That is so cute about your child getting his/her own book and sitting next to you.

  7. Your comments are so true. Once I made a goal on GoodReads to read 52 books, I prioritized reading above everything. I was amazed how much time I had to read once I stopped watching so much TV!

  8. Books/reading always win out over TV/movies for me–I hardly watch them anymore. Dividing my time between reading and other hobbies is much more difficult for me because there are so many different things to do. I, too, was pleasantly surprised at how much I was able to read when I nursed my sons. Now that the youngest is weaned, however, I have to get much more creative with my time. I did recently discover that being without my phone increased my book reading exponentially!

    • It is so hard to juggle time between other hobbies – there are so many things I’d like to do that I’m having to say no to right now. Someday…

      And your last sentence is a good idea – read more by having no other options available. 🙂

  9. Great suggestions and very helpful. Just recently have prioritized reading in the morning time when its quiet in my house and after my Bible reading. Ever since I started reading The Well-Educated Mind again…thanks to your review Sheila…it has helped me to stop watching the TV and really get back into reading…much to my enjoyment! Thanks for all the reviews so many are now on my wish list!!

    • That’s one of my favorite times to read books that require more concentration – it helps motivate me to get up and out of bed when I know that there’s only so much time before the kids get up and I won’t be able to focus. Thanks for your feedback. 🙂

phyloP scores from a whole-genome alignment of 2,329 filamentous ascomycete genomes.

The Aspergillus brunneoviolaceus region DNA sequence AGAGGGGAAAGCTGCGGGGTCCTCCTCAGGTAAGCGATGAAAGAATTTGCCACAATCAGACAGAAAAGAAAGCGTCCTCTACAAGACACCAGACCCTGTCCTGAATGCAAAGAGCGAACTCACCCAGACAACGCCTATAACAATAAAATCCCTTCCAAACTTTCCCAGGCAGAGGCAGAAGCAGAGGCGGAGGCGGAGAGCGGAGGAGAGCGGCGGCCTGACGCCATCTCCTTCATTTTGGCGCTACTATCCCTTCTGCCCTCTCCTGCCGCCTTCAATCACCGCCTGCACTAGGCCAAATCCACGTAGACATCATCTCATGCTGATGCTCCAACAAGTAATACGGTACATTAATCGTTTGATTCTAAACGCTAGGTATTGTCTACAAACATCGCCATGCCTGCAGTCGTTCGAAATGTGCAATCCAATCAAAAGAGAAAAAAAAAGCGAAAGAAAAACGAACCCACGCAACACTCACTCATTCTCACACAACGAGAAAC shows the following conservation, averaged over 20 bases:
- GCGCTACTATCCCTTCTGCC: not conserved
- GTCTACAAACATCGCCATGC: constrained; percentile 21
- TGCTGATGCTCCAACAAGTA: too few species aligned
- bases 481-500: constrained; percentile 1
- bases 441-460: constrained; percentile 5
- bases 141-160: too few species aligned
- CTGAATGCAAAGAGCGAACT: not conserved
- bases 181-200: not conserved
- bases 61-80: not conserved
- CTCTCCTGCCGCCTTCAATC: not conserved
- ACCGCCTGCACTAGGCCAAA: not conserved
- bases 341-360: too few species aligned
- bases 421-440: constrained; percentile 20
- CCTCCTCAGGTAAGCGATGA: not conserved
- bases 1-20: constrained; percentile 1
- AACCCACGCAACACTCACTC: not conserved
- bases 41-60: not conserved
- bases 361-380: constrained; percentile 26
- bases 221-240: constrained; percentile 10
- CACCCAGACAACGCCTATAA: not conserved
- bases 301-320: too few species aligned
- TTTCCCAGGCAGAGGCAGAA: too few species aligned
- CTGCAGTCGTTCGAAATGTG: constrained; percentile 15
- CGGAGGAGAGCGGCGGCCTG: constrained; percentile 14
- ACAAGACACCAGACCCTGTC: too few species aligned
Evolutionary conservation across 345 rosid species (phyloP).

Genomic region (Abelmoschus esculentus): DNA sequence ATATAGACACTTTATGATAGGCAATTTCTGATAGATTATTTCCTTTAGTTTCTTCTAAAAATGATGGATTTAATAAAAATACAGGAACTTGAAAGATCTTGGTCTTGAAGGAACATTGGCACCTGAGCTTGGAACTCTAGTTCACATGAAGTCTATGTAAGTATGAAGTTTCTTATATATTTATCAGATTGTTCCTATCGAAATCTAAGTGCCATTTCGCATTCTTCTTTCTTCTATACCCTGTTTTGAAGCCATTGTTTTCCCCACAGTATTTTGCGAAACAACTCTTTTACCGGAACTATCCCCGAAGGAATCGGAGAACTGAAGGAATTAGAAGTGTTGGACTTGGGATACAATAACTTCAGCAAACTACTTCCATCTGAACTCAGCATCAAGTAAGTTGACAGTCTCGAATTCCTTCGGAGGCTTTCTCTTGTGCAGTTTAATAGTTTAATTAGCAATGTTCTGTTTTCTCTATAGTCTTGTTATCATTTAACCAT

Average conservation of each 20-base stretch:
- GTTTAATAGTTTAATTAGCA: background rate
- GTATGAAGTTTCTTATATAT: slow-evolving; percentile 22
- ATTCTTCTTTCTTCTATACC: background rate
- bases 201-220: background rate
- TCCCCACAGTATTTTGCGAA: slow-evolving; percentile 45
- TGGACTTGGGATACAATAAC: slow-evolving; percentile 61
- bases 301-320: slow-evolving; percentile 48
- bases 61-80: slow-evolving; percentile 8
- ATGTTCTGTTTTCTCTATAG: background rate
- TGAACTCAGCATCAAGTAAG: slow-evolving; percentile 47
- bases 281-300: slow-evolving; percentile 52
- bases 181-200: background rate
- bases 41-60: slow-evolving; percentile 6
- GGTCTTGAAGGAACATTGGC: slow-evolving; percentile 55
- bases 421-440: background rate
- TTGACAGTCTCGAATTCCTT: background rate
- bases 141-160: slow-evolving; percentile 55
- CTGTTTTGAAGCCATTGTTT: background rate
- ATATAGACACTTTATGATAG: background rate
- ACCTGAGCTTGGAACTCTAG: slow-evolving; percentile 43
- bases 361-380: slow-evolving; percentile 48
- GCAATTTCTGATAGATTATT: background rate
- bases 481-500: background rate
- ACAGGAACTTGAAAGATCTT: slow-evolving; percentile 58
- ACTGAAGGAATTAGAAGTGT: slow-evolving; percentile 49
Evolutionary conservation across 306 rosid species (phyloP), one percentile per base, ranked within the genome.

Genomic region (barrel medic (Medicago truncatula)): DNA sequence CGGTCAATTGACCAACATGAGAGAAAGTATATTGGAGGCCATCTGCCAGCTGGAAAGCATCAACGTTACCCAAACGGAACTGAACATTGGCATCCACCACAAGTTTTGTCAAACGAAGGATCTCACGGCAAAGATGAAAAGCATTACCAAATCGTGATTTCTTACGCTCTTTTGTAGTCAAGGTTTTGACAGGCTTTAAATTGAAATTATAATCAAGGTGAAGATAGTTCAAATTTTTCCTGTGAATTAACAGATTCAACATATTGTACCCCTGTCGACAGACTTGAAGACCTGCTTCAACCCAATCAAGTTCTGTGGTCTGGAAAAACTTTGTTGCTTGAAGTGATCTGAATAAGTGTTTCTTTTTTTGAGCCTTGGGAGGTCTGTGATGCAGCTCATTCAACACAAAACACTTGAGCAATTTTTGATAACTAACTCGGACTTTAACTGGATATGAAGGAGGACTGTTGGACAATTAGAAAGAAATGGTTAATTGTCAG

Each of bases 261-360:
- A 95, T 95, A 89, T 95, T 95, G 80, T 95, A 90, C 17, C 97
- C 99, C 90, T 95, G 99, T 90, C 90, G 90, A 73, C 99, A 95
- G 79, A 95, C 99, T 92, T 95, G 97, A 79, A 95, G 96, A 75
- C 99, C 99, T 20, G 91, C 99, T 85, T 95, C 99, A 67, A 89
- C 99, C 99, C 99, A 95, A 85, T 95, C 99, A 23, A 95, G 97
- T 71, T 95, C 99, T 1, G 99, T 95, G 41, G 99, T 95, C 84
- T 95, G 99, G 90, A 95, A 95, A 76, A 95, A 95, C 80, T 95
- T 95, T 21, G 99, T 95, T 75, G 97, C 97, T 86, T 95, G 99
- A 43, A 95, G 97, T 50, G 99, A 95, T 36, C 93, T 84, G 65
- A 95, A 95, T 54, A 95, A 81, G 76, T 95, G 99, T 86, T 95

10. I did so well with reading when I was home on maternity leave! I hear so many of my friends with babies talking about all the trashy reality TV they watch while logging so many hours on the couch with baby — I just read and read. Now that I’m back at work nearly full time it’s quite a bit harder. I have a stack of books next to my bed but by the time I get there, I’m just ready to collapse. But I know it won’t be like this forever. (I hope!)

    • I don’t usually do well at reading in bed – too tired, and if I do start reading something I run the risk of staying up too late when I can’t stop. Cookbooks are about the only exception.

      It won’t be like that forever for you – while I’ve never been in your situation exactly, I’ve got lots of friends and relatives who have. You’re in one of the harder stretches right now as you get used to the new routine and everything. The four + months after my second was born it seems like I read very little except when I was nursing. Too tired, too scattered, too … everything. In many ways that was a harder adjustment than having my first, in part because I was expecting it with the first one.

  11. Setting up reading time every day has made such a difference in my life. I used to go months without picking up a book, but now I’m finishing one about every 2 weeks. That might be slow by some standards, but I’m just happy to be reading for pleasure again.

  12. It really bugs me when people whine about how they “like to read, but just can’t find the time.” It requires some sacrifice, just like any other worthwhile pursuit… and if it’s truly a priority, then you’ll learn to make it happen! And if you don’t make it happen, then it must not be that important to you.

    • Before I had kids I had a conversation with someone who was exclaiming over how much I read and she just didn’t have time, and she then claimed that I’d have to give up reading once I had kids – there was no way to fit that in. I tried to politely say that I disagreed, but my opinion was meaningless to her because I hadn’t lived it yet. Two kids and four years later, I was right, and if I ever ran into her again I’d be tempted to tell her so. 😉

Trackbacks

  1. […] also written three posts that discuss this – Finding More Time to Read (Part 1), Finding More Time to Read (Part 2), and Reading Multiple Books at a […]

  2. […] week I started the series on “How To Find More Time To Read” by emphasizing prioritizing reading, and finding motivation if you need […]

  3. […] This is my prime reading time, after the kids are all asleep. I just have to choose carefully lest I get sucked into a story and […]